Behavioural economics is an innovative tool that can help banks better understand the underlying decision making processes of their customers – specifically why some (the ‘sticky base’) make certain channel choices.
People often do what social scientists call ‘narrow framing’ – where they only consider the benefits and costs of immediate decisions. Ideally, banks need to provide customers with the ability to make ‘broad framing’ decisions – where they take into account both the immediate and long-term benefits and costs of their decisions.
To achieve this you need to fully understand the behavioural drivers of your customers and what realistically shapes their decisions; which is especially important because of the changing nature of banking channels – particularly to support low value/high volume transactions.
While the rise of tablets, faster communications speeds, improved security and the penetration of the smart phone have all contributed towards the migration away from traditional channels, the move has plateaued in some segments. Today we’re seeing the modest but material sticky base less inclined to use these more efficient, cost-effective channels.
By understanding ‘why’ they are reluctant to move, banks can target them with far more precision (both in how to approach them, what to offer, and how to deal with their inertia); providing more channel choice while achieving ‘lower-cost-to-serve’. This is particularly interesting for banks dealing with the big three cost areas: avoidable branch visits, avoidable calls to the contact centre and paper-based statements.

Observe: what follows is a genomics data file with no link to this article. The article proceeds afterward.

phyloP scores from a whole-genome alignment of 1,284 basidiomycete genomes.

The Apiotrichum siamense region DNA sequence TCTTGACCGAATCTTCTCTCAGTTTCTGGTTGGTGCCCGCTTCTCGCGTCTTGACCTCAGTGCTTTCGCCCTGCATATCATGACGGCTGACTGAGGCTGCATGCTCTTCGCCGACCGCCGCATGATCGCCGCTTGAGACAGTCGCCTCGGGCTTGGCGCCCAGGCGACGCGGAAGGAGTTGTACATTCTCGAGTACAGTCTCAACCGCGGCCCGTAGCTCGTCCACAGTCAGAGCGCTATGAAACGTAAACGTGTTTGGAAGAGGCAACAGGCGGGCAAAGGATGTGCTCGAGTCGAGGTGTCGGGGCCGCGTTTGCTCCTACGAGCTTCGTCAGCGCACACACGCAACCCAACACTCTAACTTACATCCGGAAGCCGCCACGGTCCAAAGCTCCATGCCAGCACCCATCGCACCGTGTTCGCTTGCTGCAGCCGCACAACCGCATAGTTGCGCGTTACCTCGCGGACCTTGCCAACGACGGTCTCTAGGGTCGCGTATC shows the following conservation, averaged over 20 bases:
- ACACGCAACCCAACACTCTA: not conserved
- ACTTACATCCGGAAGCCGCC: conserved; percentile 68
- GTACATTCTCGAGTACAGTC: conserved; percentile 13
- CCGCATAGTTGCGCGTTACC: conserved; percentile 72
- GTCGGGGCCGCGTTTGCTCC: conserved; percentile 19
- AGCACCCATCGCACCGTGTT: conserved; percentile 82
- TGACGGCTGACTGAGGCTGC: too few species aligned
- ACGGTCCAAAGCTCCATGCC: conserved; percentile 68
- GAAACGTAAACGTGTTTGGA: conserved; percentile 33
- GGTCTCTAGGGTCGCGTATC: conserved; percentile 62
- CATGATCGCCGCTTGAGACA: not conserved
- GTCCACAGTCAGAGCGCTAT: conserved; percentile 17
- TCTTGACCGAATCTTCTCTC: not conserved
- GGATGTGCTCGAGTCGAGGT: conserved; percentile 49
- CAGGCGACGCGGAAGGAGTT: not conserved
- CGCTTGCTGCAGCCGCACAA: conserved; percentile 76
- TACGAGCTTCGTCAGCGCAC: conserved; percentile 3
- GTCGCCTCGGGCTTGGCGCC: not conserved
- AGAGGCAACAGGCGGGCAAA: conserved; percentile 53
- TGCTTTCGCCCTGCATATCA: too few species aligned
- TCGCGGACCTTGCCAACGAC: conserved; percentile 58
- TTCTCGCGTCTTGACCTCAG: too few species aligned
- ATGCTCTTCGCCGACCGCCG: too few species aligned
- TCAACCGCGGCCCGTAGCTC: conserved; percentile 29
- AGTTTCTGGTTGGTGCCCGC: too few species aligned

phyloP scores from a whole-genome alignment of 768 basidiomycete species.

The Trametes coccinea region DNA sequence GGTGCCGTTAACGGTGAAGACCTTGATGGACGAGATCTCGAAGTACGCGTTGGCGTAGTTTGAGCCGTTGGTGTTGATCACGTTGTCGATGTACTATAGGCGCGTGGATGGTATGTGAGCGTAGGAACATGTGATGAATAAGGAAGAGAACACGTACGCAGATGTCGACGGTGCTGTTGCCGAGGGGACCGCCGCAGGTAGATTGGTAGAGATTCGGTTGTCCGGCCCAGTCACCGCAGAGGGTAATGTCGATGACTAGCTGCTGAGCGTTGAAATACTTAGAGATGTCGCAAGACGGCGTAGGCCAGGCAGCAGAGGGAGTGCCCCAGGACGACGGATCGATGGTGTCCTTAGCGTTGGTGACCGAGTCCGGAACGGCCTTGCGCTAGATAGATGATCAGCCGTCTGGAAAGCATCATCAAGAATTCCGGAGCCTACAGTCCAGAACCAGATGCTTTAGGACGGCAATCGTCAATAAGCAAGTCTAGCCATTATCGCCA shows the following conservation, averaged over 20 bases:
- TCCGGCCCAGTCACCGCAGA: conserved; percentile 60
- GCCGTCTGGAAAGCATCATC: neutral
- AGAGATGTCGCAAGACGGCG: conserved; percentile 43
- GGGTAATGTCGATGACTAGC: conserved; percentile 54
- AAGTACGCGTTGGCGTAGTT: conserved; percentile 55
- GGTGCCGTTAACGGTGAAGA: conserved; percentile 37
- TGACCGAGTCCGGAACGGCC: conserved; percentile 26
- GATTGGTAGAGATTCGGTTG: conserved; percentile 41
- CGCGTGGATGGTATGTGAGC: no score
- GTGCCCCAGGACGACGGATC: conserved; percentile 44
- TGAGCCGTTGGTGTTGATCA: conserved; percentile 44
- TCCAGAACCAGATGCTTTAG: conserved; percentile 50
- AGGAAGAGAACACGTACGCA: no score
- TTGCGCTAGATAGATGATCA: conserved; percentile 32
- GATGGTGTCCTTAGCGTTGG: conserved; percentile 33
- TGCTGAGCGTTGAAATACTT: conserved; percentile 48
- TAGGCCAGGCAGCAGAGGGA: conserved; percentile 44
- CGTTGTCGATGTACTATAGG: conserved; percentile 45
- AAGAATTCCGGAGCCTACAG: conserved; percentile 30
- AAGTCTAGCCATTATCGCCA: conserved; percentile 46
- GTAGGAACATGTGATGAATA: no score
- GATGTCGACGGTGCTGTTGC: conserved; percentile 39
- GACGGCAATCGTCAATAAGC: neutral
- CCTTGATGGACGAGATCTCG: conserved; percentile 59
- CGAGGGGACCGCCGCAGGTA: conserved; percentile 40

A number of banks have developed a ‘one size fits all’ solution to channel migration. While a broad-brush approach has traditionally worked for most, we are increasingly seeing that the principle of ‘if we build it they will come’ (in regards to new channels and customer adoption) simply does not work for everyone.
Ultimately, the channels chosen have a significant impact on both their customer’s levels of satisfaction and, naturally, on the bank’s financial performance. So it’s important to get it right.
Our experience has shown that dealing with this sticky base requires a broad mix of solutions implemented with surgical precision.
For example, what is it that makes a certain group contact a call centre multiple times each day? Circular routing may reduce cost-to-serve but not address the underlying issue.
There can be no ‘one, simple’ solution to any given issue.
The challenge for banks is defining the optimal channels in such a way as to maximise their own revenue and cross-sell opportunities, while ensuring their customers retain satisfaction and/or engagement.
A major European bank using behavioural economics tools and techniques found that some of the greatest benefit was to be found from working with customers who: habitually used non-digital channels for simple transactions such as account enquiries despite being an active internet banker; customers who failed to register for internet banking despite being an active internet shopper; and customers who became dormant following internet banking registrations.
By looking at the underlying drivers of behaviour (e.g. ‘novice behaviour’, fear of failure, lack of awareness, perceived ease, etc), banks can have a more profound, positive and lasting impact on customer behaviour, whilst also aiding channel simplification to ensure the right channel for the right customer and the right time and ultimately, their own bottom line.
Helping late adopters to change channels doesn’t have to be a hard sell and can deliver material value for customers and banks.